The Most Disturbing Story in the Bible (Judges 19-21)

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**WARNING - due to the disturbing nature of the subject, this lesson may not be suitable for children**

The Old Testament contains some things that are difficult for us to reconcile: oppression of women, brutal violence, indifference toward the helpless, and even genocidal wars. Perhaps the most disturbing story of them all (containing all of these elements) is the account of the Levite and His Concubine, in Judges 19-21. In this lesson we tackle that story, to see if we can find anything redeeming in it; and uncover some surprising things in the process. 

As I Have Loved You (John 13:31-38)

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The evening before He went to the cross Jesus told his disciples, “A new commandment I give to you, that you love one another….” In this lesson we explore what was new about that command. In the process, we demolish some popular misconceptions in the modern religious world concerning the meaning of the Greek word agape (the word rendered love in that passage).

The Betrayal of Jesus (John 13:18-30)

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At the Last Supper, Jesus identifies his betrayer by dipping a piece of bread and then giving it to Judas Iscariot. This followed Jesus' statement, “He who eats bread with Me has lifted up his heel against me”, where He quotes a line from Psalm 41. In this lesson we explore the significance of that statement by Jesus, and the detailed prophecies related to the manner in which Jesus would be betrayed. Prophecies like these strengthened the faith for early Christians like Ignatius, who gave up his life as a martyr for Christ.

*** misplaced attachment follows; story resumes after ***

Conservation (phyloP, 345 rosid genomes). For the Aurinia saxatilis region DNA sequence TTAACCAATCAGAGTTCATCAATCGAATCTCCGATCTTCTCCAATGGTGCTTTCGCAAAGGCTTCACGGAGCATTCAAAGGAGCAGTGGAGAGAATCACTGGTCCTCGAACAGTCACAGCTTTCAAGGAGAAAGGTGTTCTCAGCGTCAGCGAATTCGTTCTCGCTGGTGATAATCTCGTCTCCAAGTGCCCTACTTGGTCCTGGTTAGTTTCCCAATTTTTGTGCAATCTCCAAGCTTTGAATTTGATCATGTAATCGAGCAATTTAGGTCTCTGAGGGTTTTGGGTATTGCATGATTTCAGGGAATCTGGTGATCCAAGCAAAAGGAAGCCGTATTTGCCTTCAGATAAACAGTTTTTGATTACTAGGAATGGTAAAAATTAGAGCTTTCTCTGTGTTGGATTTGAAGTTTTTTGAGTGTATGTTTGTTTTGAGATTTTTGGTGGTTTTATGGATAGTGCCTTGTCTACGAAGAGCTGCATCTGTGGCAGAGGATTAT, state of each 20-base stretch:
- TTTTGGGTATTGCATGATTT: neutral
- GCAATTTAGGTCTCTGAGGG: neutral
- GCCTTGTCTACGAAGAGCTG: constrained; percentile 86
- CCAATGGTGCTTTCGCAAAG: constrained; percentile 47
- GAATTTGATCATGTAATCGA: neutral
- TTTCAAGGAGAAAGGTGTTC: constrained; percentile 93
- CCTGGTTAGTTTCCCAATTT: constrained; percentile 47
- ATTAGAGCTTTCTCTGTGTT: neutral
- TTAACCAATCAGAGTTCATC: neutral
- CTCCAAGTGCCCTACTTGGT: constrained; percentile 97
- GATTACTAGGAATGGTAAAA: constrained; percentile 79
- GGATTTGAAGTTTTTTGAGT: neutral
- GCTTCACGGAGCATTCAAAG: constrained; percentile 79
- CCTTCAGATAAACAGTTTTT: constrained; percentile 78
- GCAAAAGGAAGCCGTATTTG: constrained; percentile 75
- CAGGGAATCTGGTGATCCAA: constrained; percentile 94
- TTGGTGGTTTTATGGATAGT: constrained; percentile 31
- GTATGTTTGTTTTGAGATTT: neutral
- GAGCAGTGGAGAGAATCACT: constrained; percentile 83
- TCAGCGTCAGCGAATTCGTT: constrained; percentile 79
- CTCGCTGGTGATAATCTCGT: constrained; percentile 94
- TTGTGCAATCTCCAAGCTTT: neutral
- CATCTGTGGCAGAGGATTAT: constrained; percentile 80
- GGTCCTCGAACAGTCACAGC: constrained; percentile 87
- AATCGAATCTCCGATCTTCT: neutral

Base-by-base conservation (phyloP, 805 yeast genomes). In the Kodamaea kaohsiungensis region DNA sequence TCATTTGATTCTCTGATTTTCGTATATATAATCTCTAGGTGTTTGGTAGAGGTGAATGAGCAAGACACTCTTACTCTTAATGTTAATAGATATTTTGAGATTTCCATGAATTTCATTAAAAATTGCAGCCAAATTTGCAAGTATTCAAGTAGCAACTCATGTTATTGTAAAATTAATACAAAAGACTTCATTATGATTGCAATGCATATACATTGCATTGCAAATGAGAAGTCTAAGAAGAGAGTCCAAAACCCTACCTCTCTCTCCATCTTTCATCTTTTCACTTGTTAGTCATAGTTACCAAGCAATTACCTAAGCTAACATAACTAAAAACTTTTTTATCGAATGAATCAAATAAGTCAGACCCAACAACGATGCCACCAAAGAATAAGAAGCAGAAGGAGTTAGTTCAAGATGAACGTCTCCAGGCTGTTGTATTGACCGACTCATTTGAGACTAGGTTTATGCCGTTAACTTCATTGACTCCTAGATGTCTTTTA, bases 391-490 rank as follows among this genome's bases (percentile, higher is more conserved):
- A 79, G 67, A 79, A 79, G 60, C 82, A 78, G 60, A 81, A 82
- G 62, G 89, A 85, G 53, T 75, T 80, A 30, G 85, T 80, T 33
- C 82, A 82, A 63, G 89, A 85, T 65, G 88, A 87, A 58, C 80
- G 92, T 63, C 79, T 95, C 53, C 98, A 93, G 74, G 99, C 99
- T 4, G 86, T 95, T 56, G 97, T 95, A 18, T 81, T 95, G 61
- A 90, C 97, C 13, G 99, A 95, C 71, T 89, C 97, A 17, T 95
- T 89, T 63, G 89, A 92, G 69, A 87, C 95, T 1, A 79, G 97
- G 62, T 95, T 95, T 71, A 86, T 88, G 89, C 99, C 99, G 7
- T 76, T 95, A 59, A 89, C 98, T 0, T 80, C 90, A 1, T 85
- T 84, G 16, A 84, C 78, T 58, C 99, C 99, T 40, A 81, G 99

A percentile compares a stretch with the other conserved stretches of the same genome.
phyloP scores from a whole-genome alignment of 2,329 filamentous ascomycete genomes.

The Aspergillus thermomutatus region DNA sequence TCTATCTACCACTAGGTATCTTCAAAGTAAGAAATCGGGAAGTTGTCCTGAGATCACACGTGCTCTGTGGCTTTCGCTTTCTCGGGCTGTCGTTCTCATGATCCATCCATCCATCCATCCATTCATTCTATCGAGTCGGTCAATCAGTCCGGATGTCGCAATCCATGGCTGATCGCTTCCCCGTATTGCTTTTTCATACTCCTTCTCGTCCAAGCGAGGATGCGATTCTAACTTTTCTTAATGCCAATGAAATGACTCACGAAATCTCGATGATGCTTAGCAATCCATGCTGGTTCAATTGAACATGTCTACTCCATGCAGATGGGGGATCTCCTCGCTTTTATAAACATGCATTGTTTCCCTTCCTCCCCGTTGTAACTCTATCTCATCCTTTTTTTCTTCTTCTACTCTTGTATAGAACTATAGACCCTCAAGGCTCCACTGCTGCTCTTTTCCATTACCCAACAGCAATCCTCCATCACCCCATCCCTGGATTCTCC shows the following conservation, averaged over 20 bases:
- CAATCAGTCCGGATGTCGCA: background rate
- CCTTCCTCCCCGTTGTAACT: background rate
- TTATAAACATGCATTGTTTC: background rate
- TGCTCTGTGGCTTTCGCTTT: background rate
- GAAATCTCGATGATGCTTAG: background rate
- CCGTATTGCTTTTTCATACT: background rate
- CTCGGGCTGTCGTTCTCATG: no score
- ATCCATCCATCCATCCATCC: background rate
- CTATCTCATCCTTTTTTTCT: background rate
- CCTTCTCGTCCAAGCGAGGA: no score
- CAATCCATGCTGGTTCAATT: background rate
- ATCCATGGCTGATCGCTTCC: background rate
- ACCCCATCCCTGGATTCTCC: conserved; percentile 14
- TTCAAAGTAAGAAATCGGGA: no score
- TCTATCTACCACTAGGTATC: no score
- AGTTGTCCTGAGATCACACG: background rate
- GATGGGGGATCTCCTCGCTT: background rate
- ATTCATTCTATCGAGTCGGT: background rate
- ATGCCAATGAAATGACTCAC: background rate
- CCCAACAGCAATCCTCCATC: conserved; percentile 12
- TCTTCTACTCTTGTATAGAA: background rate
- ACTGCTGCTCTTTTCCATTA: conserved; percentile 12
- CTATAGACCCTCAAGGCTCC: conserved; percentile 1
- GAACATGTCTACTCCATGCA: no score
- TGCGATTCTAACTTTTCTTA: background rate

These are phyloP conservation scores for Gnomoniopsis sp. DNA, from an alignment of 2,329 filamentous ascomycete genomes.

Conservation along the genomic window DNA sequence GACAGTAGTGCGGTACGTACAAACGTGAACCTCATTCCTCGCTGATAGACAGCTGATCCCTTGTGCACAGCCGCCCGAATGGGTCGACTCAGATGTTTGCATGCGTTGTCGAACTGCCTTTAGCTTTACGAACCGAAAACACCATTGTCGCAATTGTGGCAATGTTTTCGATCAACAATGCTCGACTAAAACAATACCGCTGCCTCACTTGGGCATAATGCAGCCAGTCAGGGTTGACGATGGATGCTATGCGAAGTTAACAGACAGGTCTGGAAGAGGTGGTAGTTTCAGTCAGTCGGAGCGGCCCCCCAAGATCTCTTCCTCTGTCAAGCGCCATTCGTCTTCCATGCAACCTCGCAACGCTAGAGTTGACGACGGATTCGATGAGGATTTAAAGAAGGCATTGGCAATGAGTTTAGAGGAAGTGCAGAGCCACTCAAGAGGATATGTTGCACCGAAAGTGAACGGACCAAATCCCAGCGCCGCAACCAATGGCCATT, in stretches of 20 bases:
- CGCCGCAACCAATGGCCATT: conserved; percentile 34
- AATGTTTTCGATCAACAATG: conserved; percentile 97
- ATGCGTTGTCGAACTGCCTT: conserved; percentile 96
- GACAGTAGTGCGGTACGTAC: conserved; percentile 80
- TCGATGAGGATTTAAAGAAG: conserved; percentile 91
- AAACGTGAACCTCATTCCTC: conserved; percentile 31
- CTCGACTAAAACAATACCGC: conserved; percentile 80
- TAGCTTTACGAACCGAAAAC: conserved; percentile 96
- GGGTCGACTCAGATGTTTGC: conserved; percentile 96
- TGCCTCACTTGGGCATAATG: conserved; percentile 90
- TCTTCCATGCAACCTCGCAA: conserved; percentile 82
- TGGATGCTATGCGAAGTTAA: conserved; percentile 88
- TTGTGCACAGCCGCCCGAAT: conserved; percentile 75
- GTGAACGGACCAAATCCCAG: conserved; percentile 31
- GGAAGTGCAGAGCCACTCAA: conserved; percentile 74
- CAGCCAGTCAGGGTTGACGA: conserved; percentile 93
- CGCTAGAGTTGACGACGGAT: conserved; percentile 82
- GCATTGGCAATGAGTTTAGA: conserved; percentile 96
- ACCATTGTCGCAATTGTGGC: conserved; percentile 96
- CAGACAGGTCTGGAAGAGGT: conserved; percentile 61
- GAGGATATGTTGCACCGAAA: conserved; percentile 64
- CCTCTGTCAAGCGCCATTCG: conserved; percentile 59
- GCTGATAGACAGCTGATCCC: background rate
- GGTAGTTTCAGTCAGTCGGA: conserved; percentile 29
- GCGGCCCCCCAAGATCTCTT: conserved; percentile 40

He Washed Their Feet (John 12:44-13:17)

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Jesus said, “I did not come to judge the world”. While many today use that statement to justify tolerating all kinds of sin in the church, is that what Jesus meant? In this lesson we also look at the famous incident where Jesus washed the feet of His disciples. Afterward, He called them to follow His example. Did Jesus intend for us to take that command literally (washing each other’s dirty feet), or figuratively (performing the most humble acts of service for one another). Or should we do both?